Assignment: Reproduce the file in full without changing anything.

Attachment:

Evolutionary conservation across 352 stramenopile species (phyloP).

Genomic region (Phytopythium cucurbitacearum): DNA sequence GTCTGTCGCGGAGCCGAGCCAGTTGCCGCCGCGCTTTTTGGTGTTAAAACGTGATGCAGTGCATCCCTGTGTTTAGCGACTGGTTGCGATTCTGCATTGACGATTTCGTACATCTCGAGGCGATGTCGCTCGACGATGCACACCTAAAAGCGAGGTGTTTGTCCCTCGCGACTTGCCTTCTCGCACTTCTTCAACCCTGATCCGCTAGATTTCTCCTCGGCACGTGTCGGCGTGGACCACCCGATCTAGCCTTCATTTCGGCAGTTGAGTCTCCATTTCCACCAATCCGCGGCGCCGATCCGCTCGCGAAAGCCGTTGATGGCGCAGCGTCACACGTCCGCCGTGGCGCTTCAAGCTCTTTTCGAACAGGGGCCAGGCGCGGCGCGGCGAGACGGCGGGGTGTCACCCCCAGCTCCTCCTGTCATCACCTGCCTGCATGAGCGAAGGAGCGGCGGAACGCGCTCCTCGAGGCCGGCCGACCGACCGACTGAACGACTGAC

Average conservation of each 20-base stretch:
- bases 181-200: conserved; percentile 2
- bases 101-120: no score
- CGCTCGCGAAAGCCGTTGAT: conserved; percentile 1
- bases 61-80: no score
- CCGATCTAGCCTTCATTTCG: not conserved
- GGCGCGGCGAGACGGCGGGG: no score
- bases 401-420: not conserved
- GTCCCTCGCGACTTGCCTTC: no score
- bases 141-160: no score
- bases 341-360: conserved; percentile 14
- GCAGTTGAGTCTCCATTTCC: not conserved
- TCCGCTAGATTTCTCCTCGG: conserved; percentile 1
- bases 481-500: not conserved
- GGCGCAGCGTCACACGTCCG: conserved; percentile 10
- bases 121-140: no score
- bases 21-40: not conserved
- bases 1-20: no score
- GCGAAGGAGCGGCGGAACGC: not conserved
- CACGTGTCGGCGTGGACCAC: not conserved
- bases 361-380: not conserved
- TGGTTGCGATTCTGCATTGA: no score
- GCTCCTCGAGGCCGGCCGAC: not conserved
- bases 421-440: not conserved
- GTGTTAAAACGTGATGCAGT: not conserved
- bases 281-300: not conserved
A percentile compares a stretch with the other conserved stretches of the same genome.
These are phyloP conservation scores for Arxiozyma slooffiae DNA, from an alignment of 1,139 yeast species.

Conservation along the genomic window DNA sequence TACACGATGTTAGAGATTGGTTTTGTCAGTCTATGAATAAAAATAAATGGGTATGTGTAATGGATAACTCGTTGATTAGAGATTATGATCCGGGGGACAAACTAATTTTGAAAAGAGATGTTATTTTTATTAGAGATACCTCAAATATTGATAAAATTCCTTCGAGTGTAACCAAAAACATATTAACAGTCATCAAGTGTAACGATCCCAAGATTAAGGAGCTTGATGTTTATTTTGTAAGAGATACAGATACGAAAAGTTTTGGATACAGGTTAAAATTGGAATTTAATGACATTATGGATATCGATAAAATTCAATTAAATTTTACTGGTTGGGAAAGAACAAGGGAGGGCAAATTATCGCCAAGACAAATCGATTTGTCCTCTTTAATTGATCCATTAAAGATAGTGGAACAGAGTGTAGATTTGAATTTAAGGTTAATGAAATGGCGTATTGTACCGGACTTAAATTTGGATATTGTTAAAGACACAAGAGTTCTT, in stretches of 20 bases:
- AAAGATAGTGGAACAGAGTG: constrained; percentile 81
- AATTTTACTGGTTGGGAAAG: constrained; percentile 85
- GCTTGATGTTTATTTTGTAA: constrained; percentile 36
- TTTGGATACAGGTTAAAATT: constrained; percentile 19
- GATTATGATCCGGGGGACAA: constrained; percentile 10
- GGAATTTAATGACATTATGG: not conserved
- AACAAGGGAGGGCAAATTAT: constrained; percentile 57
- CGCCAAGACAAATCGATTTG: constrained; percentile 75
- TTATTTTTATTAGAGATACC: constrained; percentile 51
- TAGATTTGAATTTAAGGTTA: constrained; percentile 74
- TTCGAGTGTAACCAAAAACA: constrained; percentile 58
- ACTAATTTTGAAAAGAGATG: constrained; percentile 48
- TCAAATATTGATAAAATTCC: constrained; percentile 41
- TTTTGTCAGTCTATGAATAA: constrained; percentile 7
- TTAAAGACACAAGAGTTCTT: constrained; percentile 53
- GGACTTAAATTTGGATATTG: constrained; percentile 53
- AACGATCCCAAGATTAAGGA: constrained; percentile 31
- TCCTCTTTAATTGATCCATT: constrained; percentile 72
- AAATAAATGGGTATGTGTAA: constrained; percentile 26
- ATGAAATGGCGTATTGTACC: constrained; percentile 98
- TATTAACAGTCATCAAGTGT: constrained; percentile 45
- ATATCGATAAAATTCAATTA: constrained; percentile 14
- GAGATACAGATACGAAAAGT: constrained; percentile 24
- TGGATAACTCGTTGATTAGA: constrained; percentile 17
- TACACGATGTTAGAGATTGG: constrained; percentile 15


Evolutionary conservation across 352 stramenopile species (phyloP).

Genomic region (Phytopythium cucurbitacearum): DNA sequence GTCTGTCGCGGAGCCGAGCCAGTTGCCGCCGCGCTTTTTGGTGTTAAAACGTGATGCAGTGCATCCCTGTGTTTAGCGACTGGTTGCGATTCTGCATTGACGATTTCGTACATCTCGAGGCGATGTCGCTCGACGATGCACACCTAAAAGCGAGGTGTTTGTCCCTCGCGACTTGCCTTCTCGCACTTCTTCAACCCTGATCCGCTAGATTTCTCCTCGGCACGTGTCGGCGTGGACCACCCGATCTAGCCTTCATTTCGGCAGTTGAGTCTCCATTTCCACCAATCCGCGGCGCCGATCCGCTCGCGAAAGCCGTTGATGGCGCAGCGTCACACGTCCGCCGTGGCGCTTCAAGCTCTTTTCGAACAGGGGCCAGGCGCGGCGCGGCGAGACGGCGGGGTGTCACCCCCAGCTCCTCCTGTCATCACCTGCCTGCATGAGCGAAGGAGCGGCGGAACGCGCTCCTCGAGGCCGGCCGACCGACCGACTGAACGACTGAC

Average conservation of each 20-base stretch:
- bases 181-200: conserved; percentile 2
- bases 101-120: no score
- CGCTCGCGAAAGCCGTTGAT: conserved; percentile 1
- bases 61-80: no score
- CCGATCTAGCCTTCATTTCG: not conserved
- GGCGCGGCGAGACGGCGGGG: no score
- bases 401-420: not conserved
- GTCCCTCGCGACTTGCCTTC: no score
- bases 141-160: no score
- bases 341-360: conserved; percentile 14
- GCAGTTGAGTCTCCATTTCC: not conserved
- TCCGCTAGATTTCTCCTCGG: conserved; percentile 1
- bases 481-500: not conserved
- GGCGCAGCGTCACACGTCCG: conserved; percentile 10
- bases 121-140: no score
- bases 21-40: not conserved
- bases 1-20: no score
- GCGAAGGAGCGGCGGAACGC: not conserved
- CACGTGTCGGCGTGGACCAC: not conserved
- bases 361-380: not conserved
- TGGTTGCGATTCTGCATTGA: no score
- GCTCCTCGAGGCCGGCCGAC: not conserved
- bases 421-440: not conserved
- GTGTTAAAACGTGATGCAGT: not conserved
- bases 281-300: not conserved
A percentile compares a stretch with the other conserved stretches of the same genome.
These are phyloP conservation scores for Arxiozyma slooffiae DNA, from an alignment of 1,139 yeast species.

Conservation along the genomic window DNA sequence TACACGATGTTAGAGATTGGTTTTGTCAGTCTATGAATAAAAATAAATGGGTATGTGTAATGGATAACTCGTTGATTAGAGATTATGATCCGGGGGACAAACTAATTTTGAAAAGAGATGTTATTTTTATTAGAGATACCTCAAATATTGATAAAATTCCTTCGAGTGTAACCAAAAACATATTAACAGTCATCAAGTGTAACGATCCCAAGATTAAGGAGCTTGATGTTTATTTTGTAAGAGATACAGATACGAAAAGTTTTGGATACAGGTTAAAATTGGAATTTAATGACATTATGGATATCGATAAAATTCAATTAAATTTTACTGGTTGGGAAAGAACAAGGGAGGGCAAATTATCGCCAAGACAAATCGATTTGTCCTCTTTAATTGATCCATTAAAGATAGTGGAACAGAGTGTAGATTTGAATTTAAGGTTAATGAAATGGCGTATTGTACCGGACTTAAATTTGGATATTGTTAAAGACACAAGAGTTCTT, in stretches of 20 bases:
- AAAGATAGTGGAACAGAGTG: constrained; percentile 81
- AATTTTACTGGTTGGGAAAG: constrained; percentile 85
- GCTTGATGTTTATTTTGTAA: constrained; percentile 36
- TTTGGATACAGGTTAAAATT: constrained; percentile 19
- GATTATGATCCGGGGGACAA: constrained; percentile 10
- GGAATTTAATGACATTATGG: not conserved
- AACAAGGGAGGGCAAATTAT: constrained; percentile 57
- CGCCAAGACAAATCGATTTG: constrained; percentile 75
- TTATTTTTATTAGAGATACC: constrained; percentile 51
- TAGATTTGAATTTAAGGTTA: constrained; percentile 74
- TTCGAGTGTAACCAAAAACA: constrained; percentile 58
- ACTAATTTTGAAAAGAGATG: constrained; percentile 48
- TCAAATATTGATAAAATTCC: constrained; percentile 41
- TTTTGTCAGTCTATGAATAA: constrained; percentile 7
- TTAAAGACACAAGAGTTCTT: constrained; percentile 53
- GGACTTAAATTTGGATATTG: constrained; percentile 53
- AACGATCCCAAGATTAAGGA: constrained; percentile 31
- TCCTCTTTAATTGATCCATT: constrained; percentile 72
- AAATAAATGGGTATGTGTAA: constrained; percentile 26
- ATGAAATGGCGTATTGTACC: constrained; percentile 98
- TATTAACAGTCATCAAGTGT: constrained; percentile 45
- ATATCGATAAAATTCAATTA: constrained; percentile 14
- GAGATACAGATACGAAAAGT: constrained; percentile 24
- TGGATAACTCGTTGATTAGA: constrained; percentile 17
- TACACGATGTTAGAGATTGG: constrained; percentile 15